Causally is how we normally see the world and is also how the world must work for LLS and other studies to make any sense. It is then not surprising to find causal thinking found throughout LLS. For instance, we are told that LLS “analyses the nature and causes of the changes in London schools and demonstrates that it is possible to tackle the link between poverty and underachievement” (p.2); “There is a need, therefore, for an investigation of the nature and possible causes of the changes in London’s schools” (p.6); “As ‘policy in action’, none of the major London reforms were planned with a concurrent rigorous evaluative element or any randomised controlled trial (RCT) element. While this limits the ability of any subsequent review to make firm claims for cause and effect, our approach allows us to present the most detailed analysis to date of the London story” (p.7); “THE EXCEPTIONAL IMPROVEMENT WAS ASSISTED BY, BUT NOT FUNDAMENTALLY CAUSED BY, RESOURCING ISSUES RELATING TO FINANCE, TEACHER RECRUITMENT AND SCHOOL BUILDING STOCK” (p.10) etc. etc.

What isn’t considered by LLS nor typically by any study of a similarly causal nature, however, is that any social change such as an increase in test scores or inspection grades may not have a cause, lever or reason at all. It isn’t ever considered that what for example has happened since 2000 has simply been a random event.

That it might be a one-off random event isn’t considered because the everyday world of the education researcher is typically one of causes and effects and it is their job to identify them, and identify them they must. They have to identify them even when it might just be that causality is not responsible in any way for the improvement say in London’s test scores and grades. Such change might simply have happened to be this way for London schools since 2000. There might simply be no reason whatsoever.

If for argument’s sake we agree that causality is at play in the world that education research investigates and one or more interventions are responsible for test score and inspection grade improvement in London from 2000, we can still object to the LLS research outcomes. We might argue, for instance, that even with their interventions and the polite coverage they give to those interventions popular elsewhere but that they reject (e.g. Gentrification, Ethnicity, Opportunity, p.9), LLS could still be overlooking something. Indeed, we might say that they are overlooking something seemingly minor, and not typically a variable that the consensus acknowledges, but still a variable of great importance.

Consider for example what the French mathematician Blaise Pascal famously wrote centuries ago about Cleopatra’s nose: “Cleopatra’s nose, had it been shorter, the whole face of the world would have been changed” (1669). What Pascal writes here is extremely telling for his comments could be construed as meaning that while we might think we have identified the typical causes of something such as school improvement we cannot discount completely the fact that in comparison to the causes social scientists usually work with (e.g. gender, class, race, income etc.) something’s cause may be something altogether different and minor (e.g. such as the shape of a woman’s nose). And if we can’t discount this possibility, if there may always be another explanation however trivial, any conclusions that studies such as LLS reach can never be fully convincing. Period.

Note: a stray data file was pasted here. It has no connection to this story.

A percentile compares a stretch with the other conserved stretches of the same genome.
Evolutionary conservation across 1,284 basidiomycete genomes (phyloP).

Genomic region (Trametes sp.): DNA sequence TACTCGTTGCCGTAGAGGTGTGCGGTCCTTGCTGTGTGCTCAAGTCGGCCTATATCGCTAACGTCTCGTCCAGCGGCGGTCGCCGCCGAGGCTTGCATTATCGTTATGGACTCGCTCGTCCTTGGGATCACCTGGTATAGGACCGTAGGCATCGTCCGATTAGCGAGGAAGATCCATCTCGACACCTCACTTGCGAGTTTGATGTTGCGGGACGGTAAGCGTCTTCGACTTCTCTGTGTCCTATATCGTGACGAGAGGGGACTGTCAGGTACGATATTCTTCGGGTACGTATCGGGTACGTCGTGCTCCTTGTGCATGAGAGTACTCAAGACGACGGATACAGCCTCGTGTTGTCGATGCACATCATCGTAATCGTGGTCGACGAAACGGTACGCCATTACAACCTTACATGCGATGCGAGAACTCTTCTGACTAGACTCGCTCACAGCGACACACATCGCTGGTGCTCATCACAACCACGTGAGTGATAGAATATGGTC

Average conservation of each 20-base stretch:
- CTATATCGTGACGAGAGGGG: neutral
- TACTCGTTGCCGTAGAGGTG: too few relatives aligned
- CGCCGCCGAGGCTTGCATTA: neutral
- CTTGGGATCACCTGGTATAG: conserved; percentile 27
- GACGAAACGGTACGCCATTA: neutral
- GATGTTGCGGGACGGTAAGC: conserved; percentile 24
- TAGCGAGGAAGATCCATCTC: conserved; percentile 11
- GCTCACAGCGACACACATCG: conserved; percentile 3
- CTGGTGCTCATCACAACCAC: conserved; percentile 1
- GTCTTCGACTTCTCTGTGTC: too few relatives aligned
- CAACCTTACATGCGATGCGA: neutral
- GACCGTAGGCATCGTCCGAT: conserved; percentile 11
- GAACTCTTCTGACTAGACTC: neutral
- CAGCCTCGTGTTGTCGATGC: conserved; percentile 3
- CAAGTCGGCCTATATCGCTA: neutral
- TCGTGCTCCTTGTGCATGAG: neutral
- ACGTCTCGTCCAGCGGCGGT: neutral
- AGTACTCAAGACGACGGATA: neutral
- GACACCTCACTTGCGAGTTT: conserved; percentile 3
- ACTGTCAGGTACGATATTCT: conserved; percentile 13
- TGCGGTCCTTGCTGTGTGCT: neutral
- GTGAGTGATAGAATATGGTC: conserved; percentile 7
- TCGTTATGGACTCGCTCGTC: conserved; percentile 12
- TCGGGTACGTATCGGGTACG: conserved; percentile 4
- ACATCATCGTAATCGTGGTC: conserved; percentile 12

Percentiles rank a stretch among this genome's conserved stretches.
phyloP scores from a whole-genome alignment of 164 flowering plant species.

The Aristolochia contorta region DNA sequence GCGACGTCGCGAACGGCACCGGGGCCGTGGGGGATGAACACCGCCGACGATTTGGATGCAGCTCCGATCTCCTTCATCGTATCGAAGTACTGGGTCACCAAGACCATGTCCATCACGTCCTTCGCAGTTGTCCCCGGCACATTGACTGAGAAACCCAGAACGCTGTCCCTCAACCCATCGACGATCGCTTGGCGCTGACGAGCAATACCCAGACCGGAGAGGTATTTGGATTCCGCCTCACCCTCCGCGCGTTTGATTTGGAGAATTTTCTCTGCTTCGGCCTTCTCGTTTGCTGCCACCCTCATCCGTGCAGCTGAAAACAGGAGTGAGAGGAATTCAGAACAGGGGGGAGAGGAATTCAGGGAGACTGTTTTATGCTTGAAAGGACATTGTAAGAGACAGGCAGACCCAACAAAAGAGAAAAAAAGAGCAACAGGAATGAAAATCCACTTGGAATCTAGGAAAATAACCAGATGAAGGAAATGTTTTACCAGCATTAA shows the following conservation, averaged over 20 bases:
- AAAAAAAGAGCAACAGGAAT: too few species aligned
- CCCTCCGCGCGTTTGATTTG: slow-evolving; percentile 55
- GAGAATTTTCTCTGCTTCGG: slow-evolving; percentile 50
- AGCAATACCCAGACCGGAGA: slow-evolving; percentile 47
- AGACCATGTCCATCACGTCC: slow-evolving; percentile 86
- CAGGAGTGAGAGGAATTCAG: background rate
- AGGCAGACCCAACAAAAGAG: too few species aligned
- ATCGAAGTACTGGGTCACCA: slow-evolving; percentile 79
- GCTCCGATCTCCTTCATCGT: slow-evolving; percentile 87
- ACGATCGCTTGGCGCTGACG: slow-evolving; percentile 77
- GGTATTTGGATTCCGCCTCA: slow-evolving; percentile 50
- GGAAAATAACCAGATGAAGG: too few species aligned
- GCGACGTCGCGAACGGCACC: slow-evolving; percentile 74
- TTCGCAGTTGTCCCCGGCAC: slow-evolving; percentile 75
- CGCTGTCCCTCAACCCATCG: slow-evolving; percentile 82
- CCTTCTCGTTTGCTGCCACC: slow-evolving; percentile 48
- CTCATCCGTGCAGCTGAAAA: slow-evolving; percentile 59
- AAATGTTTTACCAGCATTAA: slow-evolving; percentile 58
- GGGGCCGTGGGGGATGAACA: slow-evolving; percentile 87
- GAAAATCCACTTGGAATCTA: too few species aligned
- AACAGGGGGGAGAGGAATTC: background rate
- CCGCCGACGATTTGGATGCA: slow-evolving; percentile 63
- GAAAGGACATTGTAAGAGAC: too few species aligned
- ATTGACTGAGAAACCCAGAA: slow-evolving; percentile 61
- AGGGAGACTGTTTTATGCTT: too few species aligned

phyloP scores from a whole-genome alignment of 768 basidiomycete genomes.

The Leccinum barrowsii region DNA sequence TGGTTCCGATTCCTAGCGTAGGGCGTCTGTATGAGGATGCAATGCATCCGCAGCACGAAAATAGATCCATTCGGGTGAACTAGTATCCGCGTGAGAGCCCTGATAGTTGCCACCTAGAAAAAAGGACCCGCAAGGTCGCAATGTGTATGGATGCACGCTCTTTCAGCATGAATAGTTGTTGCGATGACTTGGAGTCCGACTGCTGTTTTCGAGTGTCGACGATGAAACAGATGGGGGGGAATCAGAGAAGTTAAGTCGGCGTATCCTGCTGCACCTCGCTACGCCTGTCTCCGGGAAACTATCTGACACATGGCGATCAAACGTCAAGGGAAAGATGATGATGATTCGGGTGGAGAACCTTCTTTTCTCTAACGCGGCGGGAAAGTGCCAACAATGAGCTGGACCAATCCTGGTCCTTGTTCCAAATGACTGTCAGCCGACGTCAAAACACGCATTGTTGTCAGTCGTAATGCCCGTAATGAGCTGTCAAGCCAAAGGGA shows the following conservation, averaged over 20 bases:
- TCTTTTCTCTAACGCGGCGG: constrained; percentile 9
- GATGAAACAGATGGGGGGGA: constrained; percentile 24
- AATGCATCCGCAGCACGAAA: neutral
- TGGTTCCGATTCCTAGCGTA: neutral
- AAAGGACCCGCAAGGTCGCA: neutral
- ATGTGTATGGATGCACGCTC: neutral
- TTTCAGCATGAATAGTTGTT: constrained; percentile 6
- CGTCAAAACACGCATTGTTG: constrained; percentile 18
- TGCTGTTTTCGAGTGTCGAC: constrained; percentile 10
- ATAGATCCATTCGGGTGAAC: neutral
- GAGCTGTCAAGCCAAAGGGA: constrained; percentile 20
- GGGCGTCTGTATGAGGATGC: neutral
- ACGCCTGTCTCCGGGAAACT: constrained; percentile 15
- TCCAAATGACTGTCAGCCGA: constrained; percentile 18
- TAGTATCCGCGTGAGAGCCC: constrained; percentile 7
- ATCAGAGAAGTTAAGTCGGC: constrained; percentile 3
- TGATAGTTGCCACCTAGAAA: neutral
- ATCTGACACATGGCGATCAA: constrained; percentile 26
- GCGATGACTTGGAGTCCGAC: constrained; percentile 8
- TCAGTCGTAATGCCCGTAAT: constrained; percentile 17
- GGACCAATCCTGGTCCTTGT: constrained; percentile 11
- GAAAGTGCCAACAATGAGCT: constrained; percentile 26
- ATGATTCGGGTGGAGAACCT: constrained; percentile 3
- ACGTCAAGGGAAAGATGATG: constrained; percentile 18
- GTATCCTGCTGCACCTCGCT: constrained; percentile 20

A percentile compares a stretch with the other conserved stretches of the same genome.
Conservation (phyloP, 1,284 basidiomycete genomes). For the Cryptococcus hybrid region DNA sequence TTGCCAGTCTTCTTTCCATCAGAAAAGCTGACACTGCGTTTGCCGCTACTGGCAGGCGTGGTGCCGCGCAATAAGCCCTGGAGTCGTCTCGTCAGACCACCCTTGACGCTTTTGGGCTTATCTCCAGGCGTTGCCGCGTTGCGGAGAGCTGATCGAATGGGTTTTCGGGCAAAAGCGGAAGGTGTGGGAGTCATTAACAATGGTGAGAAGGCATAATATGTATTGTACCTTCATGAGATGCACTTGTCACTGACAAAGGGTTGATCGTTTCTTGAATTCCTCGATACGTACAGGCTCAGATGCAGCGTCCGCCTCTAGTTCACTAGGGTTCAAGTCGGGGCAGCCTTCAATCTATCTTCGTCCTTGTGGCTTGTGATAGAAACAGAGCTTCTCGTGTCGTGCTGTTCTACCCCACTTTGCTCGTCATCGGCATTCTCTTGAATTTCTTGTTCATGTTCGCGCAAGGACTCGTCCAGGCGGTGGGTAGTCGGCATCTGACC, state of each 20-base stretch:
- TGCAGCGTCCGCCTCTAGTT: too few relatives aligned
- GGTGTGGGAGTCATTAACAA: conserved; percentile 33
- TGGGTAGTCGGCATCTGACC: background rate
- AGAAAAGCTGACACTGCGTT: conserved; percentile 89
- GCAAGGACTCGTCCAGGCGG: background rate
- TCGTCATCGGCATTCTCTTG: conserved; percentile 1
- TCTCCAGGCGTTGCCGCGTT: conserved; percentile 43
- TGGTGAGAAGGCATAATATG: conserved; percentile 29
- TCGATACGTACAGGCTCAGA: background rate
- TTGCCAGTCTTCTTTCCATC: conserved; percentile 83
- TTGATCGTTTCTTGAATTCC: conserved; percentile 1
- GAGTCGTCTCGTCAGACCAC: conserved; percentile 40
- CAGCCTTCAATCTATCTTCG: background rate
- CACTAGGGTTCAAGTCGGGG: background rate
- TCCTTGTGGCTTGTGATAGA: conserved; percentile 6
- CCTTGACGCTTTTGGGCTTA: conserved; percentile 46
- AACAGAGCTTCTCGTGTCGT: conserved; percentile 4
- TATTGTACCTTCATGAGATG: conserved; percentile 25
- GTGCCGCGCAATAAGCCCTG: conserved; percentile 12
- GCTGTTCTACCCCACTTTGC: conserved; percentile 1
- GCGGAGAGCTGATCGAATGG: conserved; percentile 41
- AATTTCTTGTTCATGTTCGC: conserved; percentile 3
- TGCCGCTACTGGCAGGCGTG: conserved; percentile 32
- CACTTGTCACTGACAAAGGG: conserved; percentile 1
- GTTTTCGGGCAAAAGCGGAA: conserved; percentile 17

There’s more, however. Those behind LLS, and other similar studies, do not consider something else that is similarly undermining of their research enterprise. In the case of LLS, they do not consider whether the four interventions they identify might be holding school improvement back. It might be of course that without the academies and Teach First programmes, for example, schools in London would have done even better since 2000.

Of course, it might not be possible to establish this in the UK but we might take note of international developments and where similar school choice and alternative accreditation reforms have taken place for here the evidence is decidedly unconvincing. In the US, for example, charter schools have been a feature of schools there since the 1990s but there the results are mixed. In Sweden, OECD PISA scores have fallen since free schools were introduced. In Chile, school choice is being rolled back. In the UK, free schools have been opened but then closed, some academies have been successful but others have not. The 12th grade National Assessment of Educational Progress (NAEP) report in the US suggests overall scores for high school seniors are flat and reading scores in 2013 were lower than in 1992, the year after the first charter school opened in America. It is worth remembering too that no leading OECD PISA participant has a Teach For All organisation such as Teach First.

There is then good reason to think that since 2000 interventions such as academies and Teach First in London might just as likely have been making things worse not better and good reason for thinking that if there hadn’t been these interventions things in London might have been a whole lot better. Even if we discount all of the above, and we follow LLS in thinking that the interventions they identify (e.g. academies, Teach First) are the only ones that have counted, follow LLS in thinking that these interventions have had a positive causal impact and follow LLS in thinking that London schools have been better with them than without, we might still be concerned with what LLS have found. We might think for example that the knock-on effects of these interventions on education have been too damaging for such interventions to warrant continuation even if they had been successful in terms of test scores.

We might think that placing such an onus on test scores and inspection grades as a means of assessing the success of interventions such as academies and Teach First recruits, for example, incentivises teaching to the test and gaming the system and disincentivises offering a broader range of subjects and curricular opportunities to pupils. We might then think that even if changes to school management and teaching personnel have raised London school performance scores this is still a price not worth paying because London kids are missing out on a full and sufficiently broad education.